Watchmen, originally published in 1988, took mainstream comics to task with subversions in both story and technical form. Where Marvel and DC artists played on the page, stretching subjects beyond incomprehensible panel space, Watchmen followed a rigid nine-panel grid nearly all the way through. Where Marvel and DC characters fit a certain mold, Watchmen broke that mold and reshaped it into a neo-conceptual art piece. And where Marvel and DC only ever echo the political temperature, Watchmen was a blaring siren of urgency. The book came out in the ‘80s, when America was in the final years of the Cold War, facing the lingering threat of nuclear annihilation. Watchmen was a superhero comic where everything ended in a blinding white light with millions dead.
HBO’s Watchmen does as much as the original comic in subverting its genre. Lindelof eschews the chaotic good bombast of Arrow and The Flash while one-upping pinnacles like Daredevil with meticulously choreographed, realistic fight scenes. The ninja moves found in Zack Snyder’s 2009 movie — a three-hour, $130-million-dollar exercise in missing the point — are not in Lindelof’s series.
A different issue from the Cold War takes center stage in Lindelof’s Watchmen, and with no lost urgency. It’s not nukes that will destroy us, Lindelof argues, but racial prejudice. As if speaking through Watchmen, he proposes that the emboldened visibility of white nationalism in our real world is what will destroy us in greater numbers than giant monsters.
Racial tensions underscore every beat of 2019’s Watchmen. In Tulsa, it’s the ghosts of the 1921 riots — when white mobs burned down wealthy Black-owned businesses — that haunt its inhabitants more than a giant psychic squid. (Episode 5 is all about that squid, though.) But Watchmen doesn’t do anything cheaply. There’s no Trump analogue or reworked MAGA language, but the violent Charlottesville protest and other incidents of the past three years inform Watchmen’s own repressed trauma.
It’s fair to be skeptical of what Lindelof — a white guy from Teaneck, New Jersey, with an enviable Hollywood career — has to say about race. The first episode even begins slightly tone-deaf in its depiction of a seemingly progressive, race-blind police force hell-bent on destroying white terrorism as the authorities raid a trailer park called Nixonville. There’s enough twists throughout the season, though, that the layers start to peel away like the old skin of a snake. These cops are definitely not the heroes the first episode makes them out to be.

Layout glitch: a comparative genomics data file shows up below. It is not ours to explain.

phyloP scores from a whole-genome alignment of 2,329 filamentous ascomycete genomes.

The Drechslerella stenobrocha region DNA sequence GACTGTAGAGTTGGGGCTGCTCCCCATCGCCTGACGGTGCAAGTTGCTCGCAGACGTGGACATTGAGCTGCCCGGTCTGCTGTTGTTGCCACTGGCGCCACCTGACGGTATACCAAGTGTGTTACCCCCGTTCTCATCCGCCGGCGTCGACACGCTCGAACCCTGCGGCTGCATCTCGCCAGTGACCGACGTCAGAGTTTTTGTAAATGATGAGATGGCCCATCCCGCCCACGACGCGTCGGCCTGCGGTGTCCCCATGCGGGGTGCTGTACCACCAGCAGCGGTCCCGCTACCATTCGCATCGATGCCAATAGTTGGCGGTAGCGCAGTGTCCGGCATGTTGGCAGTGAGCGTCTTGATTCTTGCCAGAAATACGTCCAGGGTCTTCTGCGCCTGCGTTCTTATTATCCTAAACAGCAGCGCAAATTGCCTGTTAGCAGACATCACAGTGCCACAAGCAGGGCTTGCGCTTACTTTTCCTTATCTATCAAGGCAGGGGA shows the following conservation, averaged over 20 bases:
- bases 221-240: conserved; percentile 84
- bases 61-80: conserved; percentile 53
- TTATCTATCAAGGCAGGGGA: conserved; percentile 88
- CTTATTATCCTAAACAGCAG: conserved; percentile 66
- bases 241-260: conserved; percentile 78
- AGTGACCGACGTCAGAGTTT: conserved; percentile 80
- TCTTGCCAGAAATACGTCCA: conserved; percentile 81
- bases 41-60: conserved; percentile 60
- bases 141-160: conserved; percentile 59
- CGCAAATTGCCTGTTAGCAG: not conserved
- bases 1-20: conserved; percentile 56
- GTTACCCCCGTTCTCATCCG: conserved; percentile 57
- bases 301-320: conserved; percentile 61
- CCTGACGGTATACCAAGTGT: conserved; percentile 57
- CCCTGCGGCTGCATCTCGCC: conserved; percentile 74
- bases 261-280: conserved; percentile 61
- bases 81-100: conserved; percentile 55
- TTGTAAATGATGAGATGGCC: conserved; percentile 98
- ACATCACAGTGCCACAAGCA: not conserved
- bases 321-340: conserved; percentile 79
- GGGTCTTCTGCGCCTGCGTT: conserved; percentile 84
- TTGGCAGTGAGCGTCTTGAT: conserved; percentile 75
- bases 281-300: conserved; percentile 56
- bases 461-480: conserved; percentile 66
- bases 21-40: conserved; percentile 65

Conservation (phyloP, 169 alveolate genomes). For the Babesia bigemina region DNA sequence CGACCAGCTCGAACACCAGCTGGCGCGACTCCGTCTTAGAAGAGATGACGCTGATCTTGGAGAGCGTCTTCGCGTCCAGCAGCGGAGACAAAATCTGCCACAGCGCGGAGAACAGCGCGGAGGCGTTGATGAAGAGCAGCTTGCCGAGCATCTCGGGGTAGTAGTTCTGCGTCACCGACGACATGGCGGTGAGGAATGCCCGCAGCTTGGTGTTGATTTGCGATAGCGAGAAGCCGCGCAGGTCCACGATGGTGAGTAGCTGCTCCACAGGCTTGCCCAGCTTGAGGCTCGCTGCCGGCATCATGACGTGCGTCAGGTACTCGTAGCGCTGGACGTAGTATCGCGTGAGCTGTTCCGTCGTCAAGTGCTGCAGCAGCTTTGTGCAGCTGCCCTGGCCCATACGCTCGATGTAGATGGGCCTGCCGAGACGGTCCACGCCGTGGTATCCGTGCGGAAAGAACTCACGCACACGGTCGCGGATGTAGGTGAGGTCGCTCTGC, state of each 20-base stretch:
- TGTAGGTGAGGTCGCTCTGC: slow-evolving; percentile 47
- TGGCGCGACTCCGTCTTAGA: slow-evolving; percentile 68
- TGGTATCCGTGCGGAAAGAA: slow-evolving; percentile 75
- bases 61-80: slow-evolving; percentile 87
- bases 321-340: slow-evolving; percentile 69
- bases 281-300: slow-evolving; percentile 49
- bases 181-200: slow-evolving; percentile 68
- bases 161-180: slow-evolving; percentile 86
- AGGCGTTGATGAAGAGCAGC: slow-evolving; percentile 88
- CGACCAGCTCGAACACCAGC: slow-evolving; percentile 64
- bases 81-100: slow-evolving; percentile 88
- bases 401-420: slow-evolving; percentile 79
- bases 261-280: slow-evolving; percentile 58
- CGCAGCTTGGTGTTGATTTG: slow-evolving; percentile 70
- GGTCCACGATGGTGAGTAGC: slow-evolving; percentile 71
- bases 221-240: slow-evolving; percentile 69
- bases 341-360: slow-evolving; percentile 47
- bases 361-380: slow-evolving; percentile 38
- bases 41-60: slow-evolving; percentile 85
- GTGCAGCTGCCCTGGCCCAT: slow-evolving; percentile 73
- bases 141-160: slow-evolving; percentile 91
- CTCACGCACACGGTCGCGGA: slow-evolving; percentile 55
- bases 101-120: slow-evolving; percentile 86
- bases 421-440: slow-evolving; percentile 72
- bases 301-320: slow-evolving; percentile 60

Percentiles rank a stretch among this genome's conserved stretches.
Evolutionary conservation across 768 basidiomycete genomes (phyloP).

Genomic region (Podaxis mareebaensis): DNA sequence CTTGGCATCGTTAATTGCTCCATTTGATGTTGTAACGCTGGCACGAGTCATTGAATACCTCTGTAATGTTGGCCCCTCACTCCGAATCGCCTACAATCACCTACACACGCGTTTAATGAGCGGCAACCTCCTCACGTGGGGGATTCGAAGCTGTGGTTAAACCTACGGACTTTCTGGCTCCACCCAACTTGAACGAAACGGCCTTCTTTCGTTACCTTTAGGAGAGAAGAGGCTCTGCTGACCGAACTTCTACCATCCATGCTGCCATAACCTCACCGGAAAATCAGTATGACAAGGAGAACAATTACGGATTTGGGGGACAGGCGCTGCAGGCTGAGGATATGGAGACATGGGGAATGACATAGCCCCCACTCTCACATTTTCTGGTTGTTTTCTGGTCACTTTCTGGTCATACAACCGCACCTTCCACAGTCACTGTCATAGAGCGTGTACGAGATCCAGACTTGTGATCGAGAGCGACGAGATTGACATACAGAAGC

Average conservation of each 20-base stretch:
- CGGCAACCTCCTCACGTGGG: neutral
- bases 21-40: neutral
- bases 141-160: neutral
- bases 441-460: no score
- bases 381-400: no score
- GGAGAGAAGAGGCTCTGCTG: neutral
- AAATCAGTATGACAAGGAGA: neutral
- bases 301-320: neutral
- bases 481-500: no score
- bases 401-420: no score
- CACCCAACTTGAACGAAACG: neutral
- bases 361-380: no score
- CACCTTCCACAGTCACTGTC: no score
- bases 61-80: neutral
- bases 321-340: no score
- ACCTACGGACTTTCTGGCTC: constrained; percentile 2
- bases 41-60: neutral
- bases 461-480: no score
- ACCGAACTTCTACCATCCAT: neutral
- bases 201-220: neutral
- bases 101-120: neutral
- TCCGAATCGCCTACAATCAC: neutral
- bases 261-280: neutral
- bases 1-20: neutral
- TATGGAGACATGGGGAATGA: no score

Damon Lindelof and Regina King on the set of Watchmen
Watchmen is the best new series of 2019, bar none. Anchored by an alluring Regina King, the series is unhampered by Lindelof’s worst storytelling habits — that of slow, methodical unraveling of complex ideas. For most of 2019, it seemed that The Boys would take the title for “Most Subversive Superhero Series” (and a hearty shout-out to anyone who knows that the real alt-superhero show of the year was the criminally underwatched Doom Patrol). But all debate is moot, because the undisputed champion is now Watchmen.
Lindelof likens his effort to the New Testament, and the original comics to be the Old Testament. Such Biblical allusions speak to his profound worship of the story and his serious approach to the material. In comics, the word of the author is often equal to the word of God. Filmmakers regularly pay lip service to creators in press interviews to curry favor among the target audience who’ve collected every issue.
But stories aren’t carved in stone. They’re cathedrals built over generations. With Watchmen and its subversive ideal of superheroes — the gods who live among men — Lindelof dares to present a bold idea no fan wants to acknowledge: God is fallible.
Watchmen premieres Sunday on HBO.